And in addition to that, we reaffirmed guidance in this uncertain environment. First half, first, second quarters were record quarters and record halves for the company. So we remain confident in our ability for the earnings part of the company.

We remain very, very solid in our -- believe that we have got an incredibly strong business model, we have strong advantage positions in our technology and our raw material position, I guess the one thing that is a little bit different in our view is more short-term, more cyclical and that adds questions around the global GDP and that's kind of where we stand.

William Matthews - Canyon Capital

Great, Thank you.

David N. Weidman - Chairman and Chief Executive Officer

Thanks Bill.

Steven Sterin - Senior Vice President and Chief Financial Officer

Thanks Bill.

Operator

And your next question comes from the line of Bimal Patel from TIAA-CREF. Please proceed.

Bimal Patel - TIAA-CREF

Hi. Actually, my questions have already been answered. Thank you.

David N. Weidman - Chairman and Chief Executive Officer

Thank you, Bimal.

Steven Sterin - Senior Vice President and Chief Financial Officer

Thanks Bimal.

Mark Oberle - Vice President of Investor Relations and Public Affairs

Susan, do we have any other questions in the line.

Operator

You have a follow-up question from Gregg Goodnight from UBS. Please proceed.

Gregory Goodnight - UBS

I will be short. Would you comment on the legacy settlement, the $107 million, I assume that was all cash, and I assume that's all there is and is going to be?

Steven Sterin - Senior Vice President and Chief Financial Officer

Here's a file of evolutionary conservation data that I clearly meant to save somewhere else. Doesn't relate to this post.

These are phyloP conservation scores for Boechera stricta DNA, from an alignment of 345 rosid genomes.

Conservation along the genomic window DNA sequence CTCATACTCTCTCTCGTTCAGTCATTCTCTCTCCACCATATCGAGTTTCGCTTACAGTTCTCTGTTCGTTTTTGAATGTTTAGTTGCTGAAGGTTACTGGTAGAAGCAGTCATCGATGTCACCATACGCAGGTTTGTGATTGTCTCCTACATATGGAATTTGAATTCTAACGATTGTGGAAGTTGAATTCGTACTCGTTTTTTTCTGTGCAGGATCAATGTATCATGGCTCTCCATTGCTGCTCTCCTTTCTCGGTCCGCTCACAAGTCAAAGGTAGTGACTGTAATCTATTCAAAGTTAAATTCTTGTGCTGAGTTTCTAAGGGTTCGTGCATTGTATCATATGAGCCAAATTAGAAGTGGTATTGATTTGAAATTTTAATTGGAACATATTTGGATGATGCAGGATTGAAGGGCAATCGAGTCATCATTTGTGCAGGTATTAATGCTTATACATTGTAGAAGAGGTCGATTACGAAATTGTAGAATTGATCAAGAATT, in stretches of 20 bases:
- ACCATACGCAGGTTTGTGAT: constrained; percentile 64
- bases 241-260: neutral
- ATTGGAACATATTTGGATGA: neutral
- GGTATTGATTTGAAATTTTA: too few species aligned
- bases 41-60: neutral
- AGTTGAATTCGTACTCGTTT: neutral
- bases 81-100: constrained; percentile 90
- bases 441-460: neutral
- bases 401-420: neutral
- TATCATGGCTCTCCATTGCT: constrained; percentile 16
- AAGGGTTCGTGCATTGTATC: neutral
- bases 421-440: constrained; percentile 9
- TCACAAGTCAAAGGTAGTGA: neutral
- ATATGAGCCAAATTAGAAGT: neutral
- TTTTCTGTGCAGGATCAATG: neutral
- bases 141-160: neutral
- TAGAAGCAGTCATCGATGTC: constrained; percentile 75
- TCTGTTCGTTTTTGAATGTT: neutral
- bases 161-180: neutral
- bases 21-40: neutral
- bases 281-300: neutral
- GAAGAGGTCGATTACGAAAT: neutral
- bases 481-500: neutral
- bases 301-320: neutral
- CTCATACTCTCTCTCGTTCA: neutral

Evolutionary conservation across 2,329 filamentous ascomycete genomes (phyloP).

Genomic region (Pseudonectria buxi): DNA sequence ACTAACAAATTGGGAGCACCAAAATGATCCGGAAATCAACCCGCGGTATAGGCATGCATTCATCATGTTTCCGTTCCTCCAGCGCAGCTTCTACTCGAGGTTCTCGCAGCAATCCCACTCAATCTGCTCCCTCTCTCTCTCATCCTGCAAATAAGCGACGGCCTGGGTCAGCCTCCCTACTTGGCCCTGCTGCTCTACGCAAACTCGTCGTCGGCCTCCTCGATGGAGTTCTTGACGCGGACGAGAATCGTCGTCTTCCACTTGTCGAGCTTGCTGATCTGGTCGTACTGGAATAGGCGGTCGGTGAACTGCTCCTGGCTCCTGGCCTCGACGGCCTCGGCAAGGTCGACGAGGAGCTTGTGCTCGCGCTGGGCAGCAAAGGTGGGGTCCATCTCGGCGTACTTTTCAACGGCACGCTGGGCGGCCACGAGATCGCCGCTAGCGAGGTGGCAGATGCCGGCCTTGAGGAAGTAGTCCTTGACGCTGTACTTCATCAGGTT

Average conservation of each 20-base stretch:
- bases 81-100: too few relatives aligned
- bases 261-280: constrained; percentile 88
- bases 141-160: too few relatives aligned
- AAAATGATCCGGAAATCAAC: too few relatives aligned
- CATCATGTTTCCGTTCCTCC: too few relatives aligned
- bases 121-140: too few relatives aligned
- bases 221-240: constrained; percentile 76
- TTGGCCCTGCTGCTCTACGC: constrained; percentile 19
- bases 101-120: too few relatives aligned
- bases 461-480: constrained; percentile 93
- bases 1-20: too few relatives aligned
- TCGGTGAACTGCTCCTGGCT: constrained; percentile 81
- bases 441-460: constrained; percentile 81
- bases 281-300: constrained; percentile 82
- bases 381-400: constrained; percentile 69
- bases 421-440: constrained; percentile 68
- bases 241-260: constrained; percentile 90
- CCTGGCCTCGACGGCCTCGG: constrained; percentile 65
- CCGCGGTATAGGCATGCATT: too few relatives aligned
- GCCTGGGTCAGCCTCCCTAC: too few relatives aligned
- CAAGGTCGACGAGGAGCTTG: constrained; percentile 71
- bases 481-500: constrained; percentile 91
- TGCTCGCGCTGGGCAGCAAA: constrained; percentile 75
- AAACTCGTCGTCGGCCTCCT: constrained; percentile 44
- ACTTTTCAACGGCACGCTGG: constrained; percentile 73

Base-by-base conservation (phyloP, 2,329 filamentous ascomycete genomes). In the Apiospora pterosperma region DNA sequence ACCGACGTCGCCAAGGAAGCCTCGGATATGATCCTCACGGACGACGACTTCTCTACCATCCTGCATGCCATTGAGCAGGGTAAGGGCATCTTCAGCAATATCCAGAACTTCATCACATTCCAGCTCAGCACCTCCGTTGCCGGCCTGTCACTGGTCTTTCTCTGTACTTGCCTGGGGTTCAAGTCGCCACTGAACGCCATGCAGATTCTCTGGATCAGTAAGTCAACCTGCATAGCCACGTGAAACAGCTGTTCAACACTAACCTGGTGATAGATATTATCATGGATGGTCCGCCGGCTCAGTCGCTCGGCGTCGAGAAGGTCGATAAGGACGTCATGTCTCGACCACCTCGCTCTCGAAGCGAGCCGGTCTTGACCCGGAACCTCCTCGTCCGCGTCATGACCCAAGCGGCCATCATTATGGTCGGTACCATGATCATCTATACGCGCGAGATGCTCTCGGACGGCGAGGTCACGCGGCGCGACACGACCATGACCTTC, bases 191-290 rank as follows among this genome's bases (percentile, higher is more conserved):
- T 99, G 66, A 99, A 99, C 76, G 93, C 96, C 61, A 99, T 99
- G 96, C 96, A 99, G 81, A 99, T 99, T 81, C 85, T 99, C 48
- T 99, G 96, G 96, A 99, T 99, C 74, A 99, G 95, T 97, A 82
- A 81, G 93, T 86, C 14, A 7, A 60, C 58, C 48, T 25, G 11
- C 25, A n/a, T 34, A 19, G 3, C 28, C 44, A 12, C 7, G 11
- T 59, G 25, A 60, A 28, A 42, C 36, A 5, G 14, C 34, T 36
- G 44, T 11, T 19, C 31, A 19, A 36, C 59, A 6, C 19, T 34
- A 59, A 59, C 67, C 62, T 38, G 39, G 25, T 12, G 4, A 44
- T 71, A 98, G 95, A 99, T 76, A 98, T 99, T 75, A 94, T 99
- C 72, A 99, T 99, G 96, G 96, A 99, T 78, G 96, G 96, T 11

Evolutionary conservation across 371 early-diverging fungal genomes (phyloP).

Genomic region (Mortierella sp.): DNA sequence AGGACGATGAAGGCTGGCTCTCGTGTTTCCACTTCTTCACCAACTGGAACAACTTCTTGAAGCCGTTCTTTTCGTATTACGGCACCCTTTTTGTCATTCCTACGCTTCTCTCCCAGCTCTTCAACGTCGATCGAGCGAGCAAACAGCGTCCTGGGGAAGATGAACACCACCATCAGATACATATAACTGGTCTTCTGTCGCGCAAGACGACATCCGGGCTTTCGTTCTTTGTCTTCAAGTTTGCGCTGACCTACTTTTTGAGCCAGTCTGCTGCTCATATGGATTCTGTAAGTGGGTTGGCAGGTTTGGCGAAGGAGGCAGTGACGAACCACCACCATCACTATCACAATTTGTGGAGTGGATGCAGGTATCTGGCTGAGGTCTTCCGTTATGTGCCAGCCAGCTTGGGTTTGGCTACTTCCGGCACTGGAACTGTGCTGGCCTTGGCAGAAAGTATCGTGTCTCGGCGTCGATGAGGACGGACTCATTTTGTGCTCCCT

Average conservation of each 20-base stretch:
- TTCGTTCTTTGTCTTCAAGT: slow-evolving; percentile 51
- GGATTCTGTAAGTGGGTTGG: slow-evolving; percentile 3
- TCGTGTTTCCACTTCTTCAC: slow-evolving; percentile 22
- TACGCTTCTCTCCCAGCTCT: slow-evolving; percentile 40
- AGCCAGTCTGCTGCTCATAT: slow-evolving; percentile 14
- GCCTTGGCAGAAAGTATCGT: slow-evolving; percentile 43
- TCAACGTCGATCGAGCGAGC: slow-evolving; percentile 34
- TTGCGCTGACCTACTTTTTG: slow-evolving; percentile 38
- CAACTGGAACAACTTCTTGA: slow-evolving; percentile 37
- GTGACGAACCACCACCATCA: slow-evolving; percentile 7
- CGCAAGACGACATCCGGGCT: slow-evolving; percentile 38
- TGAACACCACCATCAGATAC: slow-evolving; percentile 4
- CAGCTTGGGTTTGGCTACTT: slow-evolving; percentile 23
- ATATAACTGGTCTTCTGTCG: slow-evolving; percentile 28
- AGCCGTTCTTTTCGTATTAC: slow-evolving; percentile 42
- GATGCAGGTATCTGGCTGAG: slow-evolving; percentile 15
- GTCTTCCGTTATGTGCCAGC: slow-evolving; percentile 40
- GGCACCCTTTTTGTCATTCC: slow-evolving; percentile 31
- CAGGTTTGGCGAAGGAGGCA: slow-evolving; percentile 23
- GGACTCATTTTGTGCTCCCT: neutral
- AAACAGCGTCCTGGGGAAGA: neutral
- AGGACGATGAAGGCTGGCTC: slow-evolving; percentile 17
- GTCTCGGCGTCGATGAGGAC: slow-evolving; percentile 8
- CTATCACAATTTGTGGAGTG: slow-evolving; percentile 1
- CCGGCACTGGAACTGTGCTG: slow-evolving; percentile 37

Yeah, Gregg, there is. Celanese is a company with a history in the past. There is a number of legacy items out there that have nothing to do with businesses that Celanese has today, but has everything to do with the corporate entity and history that we came from.

And I just remind those not here was the story is that when we demarche from Hoechst. Back in 1999 there was a significant amount of Hoechst, broadly speaking Hoechst plays the items that were given to Celanese.

We have been incredibly successful again one-by-one working those items off of our balance sheet and reducing substantially the exposure that our company has in any of those legacy items. There remains a few that we have out there that we are continuing to manage we have two things this quarter. We have legacy asset sitting in Germany and industrial part over there and we chose to monetize that, move out of that asset, we had this legacy litigation associated with the fiber business that was back in '97 or '98, I don't recall exactly when it was, and there was a settlement associated with that that seemed prudent. There is other litigations going on out there. There is other legacy sites that we have that we are considering the right disposition for them, whether they are strategic support to us. So, I won't be surprised, Greg, if you saw other items come in over the course of the next several years. And we will continue to manage it as we can, but the substantial part of the exposure and the risk is in the past.

Gregory Goodnight - UBS

Okay. Thank you for that help.

David N. Weidman - Chairman and Chief Executive Officer

Thanks Greg.

Operator

At this time you have no more questions.

Mark Oberle - Vice President of Investor Relations and Public Affairs

Great. Once again we'd like to thank everyone for the patience. I understand it's been a busy morning. If you have any follow-up questions, feel free to give me or anyone on the IR team at Celanese a call. I look forward to talking to you again soon. Thanks.

Operator

Thank you for your patience in today's conference. This concludes the presentation. You may now disconnect. Good day.